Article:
MinDA sets bamboo summit, cites byproducts access to global markets

By Ali G. Macabalang


The Mindanao Development Authority (MinDA) is all set for a first bamboo summit on January 19 that will tackle and draft mechanisms to harness the traditional plant for ecological rehabilitation and development strides and for economic profits at the same time.

As his first official in 2021, MinDA Chairman Manny Fantin Piñol announced four initial agenda to this year, including his agency’s furtherance of focal thrust to harness the great potentials of bamboo farming it discovered last year for environmental and economic development concerns in Mindanao.

“Kawayan (Bamboo) in the Philippines has never really been elevated to a level where it is considered a high value crop. MinDA supports converting semi-processed bamboo materials into high-value products as the best option to boost the local bamboo industry,” Secretary Piñol said in a recent post as he invited all interested sectors to the Jan. 19 summit.

Because of the advent of the COVID-19 pandemic that prescribes social distancing, the conduct of the summit will be done virtually (via zoom),” MinDA communications and public affairs Director Dr. Adrian Tamayo said, providing the discussion link: https://us02web.zoom.us/j/89299397629.

The promotion and development of the bamboo industry is a “crucial component of MinDA’s Green Mindanao Project (GMP),” Sec. Piñol said.

The GMP is designed to reforest logged-over and soil erosion-prone areas in Mindanao, thereby addressing climate change, on one hand, and utilize high-value plants like bamboos to provide farmers additional income to mitigate the grips of poverty in the island region, on the other, Dr. Tamao said.   

MinDA took inspiration from recent reports that the growing Mindanao bamboo industry has received an International Commodity Certification (ICC), entitling bamboo producers to export their byproducts to the global markets, notably in the United States of America (USA) and Vietnam, he said.

Piñol exemplified his passion for bamboo farming and processing by producing a video documentary on potentials of the industry based on personal observations of the Bukidnon Giant Bamboo Resources Corp. (BGBRC) operations.

In the documentary, BGBRC Chairman Rod Bioco and his workers illustrated to Sec. Piñol the rudiments of bamboo processing in various stages into lucrative components of furniture-making and building construction.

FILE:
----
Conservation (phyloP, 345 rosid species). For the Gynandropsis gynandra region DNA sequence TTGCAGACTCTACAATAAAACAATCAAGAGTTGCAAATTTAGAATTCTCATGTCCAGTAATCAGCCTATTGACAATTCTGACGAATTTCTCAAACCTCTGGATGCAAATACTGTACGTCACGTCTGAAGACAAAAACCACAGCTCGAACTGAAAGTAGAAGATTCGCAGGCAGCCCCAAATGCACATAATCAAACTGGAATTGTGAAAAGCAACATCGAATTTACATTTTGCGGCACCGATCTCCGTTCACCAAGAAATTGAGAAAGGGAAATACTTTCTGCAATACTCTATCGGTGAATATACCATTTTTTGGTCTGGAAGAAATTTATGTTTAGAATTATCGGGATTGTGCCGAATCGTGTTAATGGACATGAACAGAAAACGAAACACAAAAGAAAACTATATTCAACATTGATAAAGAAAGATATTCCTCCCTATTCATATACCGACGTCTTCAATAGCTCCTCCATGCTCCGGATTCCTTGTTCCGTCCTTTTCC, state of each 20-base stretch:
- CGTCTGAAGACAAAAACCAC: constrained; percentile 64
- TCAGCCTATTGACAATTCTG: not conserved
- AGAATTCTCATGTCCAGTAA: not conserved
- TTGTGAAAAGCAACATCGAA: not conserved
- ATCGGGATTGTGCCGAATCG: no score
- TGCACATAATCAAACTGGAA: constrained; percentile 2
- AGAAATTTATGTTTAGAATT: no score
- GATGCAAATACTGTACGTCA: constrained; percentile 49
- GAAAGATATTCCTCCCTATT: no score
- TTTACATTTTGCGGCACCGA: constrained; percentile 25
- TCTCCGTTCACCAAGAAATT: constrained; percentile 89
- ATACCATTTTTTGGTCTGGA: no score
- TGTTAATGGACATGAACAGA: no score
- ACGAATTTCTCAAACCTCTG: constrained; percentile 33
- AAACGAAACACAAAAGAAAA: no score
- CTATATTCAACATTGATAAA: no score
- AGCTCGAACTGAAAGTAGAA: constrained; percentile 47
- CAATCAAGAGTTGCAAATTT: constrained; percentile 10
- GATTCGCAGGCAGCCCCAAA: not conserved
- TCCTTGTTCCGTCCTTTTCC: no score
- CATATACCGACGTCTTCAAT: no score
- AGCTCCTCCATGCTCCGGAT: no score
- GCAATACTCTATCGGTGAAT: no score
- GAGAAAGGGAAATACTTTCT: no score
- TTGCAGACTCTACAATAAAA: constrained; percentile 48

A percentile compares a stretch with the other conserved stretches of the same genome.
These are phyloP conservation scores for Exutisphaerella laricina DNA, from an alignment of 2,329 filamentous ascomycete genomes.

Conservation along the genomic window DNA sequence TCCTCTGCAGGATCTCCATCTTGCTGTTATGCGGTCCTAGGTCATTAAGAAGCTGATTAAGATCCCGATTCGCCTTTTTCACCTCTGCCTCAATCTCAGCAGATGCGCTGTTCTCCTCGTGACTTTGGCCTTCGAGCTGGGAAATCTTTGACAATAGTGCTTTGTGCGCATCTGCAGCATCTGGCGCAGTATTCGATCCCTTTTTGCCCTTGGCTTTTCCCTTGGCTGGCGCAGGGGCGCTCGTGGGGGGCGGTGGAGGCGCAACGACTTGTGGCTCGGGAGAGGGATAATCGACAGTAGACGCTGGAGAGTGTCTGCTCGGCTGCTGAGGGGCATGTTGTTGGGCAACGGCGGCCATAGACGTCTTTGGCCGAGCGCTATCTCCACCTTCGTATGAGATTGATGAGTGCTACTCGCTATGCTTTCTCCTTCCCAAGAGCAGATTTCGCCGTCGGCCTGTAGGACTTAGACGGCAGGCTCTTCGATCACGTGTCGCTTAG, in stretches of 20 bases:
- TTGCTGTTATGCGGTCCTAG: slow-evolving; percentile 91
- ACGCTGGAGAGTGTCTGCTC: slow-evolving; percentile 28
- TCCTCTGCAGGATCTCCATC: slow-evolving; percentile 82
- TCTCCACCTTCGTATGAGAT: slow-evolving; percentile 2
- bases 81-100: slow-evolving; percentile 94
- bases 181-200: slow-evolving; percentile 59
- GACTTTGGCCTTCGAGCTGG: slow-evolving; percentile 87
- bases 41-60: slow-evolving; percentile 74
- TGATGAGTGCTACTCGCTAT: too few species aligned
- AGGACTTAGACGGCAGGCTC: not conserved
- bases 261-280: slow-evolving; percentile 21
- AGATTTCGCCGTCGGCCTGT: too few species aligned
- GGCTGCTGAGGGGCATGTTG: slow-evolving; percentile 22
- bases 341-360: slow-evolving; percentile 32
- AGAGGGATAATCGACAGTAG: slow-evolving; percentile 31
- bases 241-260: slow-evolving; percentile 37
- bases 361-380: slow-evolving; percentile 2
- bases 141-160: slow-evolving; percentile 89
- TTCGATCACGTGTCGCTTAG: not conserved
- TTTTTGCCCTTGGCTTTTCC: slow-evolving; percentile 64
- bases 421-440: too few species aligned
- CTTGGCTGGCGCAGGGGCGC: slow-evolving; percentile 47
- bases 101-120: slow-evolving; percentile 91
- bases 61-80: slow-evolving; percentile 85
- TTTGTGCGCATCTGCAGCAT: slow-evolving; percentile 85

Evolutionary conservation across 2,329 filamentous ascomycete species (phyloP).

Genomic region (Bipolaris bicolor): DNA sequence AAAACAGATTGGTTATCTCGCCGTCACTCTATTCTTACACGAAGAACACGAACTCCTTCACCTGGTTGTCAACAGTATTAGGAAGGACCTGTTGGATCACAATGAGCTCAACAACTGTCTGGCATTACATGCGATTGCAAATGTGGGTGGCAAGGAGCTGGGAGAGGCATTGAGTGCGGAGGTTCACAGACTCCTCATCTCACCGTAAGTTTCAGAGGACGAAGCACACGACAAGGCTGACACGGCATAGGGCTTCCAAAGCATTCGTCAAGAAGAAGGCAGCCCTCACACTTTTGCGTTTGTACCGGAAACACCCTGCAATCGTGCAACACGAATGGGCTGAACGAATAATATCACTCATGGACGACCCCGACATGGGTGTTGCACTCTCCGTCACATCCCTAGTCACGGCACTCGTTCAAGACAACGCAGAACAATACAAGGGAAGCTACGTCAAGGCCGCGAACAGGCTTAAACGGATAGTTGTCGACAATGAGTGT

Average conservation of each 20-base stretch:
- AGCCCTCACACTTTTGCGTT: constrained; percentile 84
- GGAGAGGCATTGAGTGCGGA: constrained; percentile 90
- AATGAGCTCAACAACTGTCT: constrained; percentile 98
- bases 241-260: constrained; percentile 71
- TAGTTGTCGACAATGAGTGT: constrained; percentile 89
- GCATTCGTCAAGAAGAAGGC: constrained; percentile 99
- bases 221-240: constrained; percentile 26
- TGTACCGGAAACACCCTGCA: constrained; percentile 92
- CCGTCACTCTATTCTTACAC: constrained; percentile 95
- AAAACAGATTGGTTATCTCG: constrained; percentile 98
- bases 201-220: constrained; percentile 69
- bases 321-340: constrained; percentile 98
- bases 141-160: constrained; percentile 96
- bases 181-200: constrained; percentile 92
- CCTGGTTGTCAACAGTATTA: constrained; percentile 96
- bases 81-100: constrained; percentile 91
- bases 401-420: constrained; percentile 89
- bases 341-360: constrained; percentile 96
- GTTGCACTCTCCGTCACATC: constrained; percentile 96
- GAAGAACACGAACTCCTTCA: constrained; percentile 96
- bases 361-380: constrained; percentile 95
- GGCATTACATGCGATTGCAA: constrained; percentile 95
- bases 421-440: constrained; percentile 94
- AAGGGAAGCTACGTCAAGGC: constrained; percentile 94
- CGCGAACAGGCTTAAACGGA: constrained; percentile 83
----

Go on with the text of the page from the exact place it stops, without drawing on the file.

Bioco said the demand for bamboo materials for housing is so huge that an American construction outlet needs a supply of 3,000 containers per month for all of its branches all over the USA.

He added that while Mindanao could not supply the huge demand of the market, it has a potential of producing that much requirements provided “there is a focused effort to develop the Mindanao Bamboo Industry.”

With a total land area of 9.7-million hectares, two-thirds of which are high-elevation and often logged-over and former mining areas, Mindanao could plant as much as 1-million hectares of aggregate areas, including critical watersheds and headwaters, Sec. Piñol said.

“Given the estimated net income for the farmers of P100,000 per hectare, this could be translated to a net earnings of about P100-billion every year going to the poorest sector of Mindanao,” the MinDA chief said.

In the video documentary, Piñol mentioned about his plan to make the upcoming summit a launching pad to organize bamboo farmers into cooperatives. The cooperatives will be provided operational capitals by the Development Bank of the Philippines (DBP), a partner bank of MinDA in its countryside strides, he said.

“The estimated economic benefits also include employment and earnings on value adding by the processing facilities expected to be set-up and since the major markets are the US and Europe, this also means an improvement on our balance of trade with these (progressive) nations,” Piñol said.

He added: “The greatest reward that Mindanao will get from this booming industry is environmental and watershed conservation and headwaters protection. The sustained supply of Water, being a critical factor in agriculture, will be assured through the protection of the forests, watershed and headwaters which are continuously threatened as the growing population look for materials for the establishment of human settlements.”

Piñol admitted that “it will take seven years before a farmer who decides to plant bamboo in his denuded areas and riverbanks could harvest and earn his first P100,000 from his Giant Bamboo.”

From the first harvest stage, however, participating farmers will enjoy more comfort because bamboo farms will be flourishing with Bamboo shoots (dabong) continuously sprouting to replace matured bamboos, he hinted.   

Piñol recalled that during his stint as Agriculture secretary, he had facilitated the classification of bamboo as among the country’s high value crops. AGM

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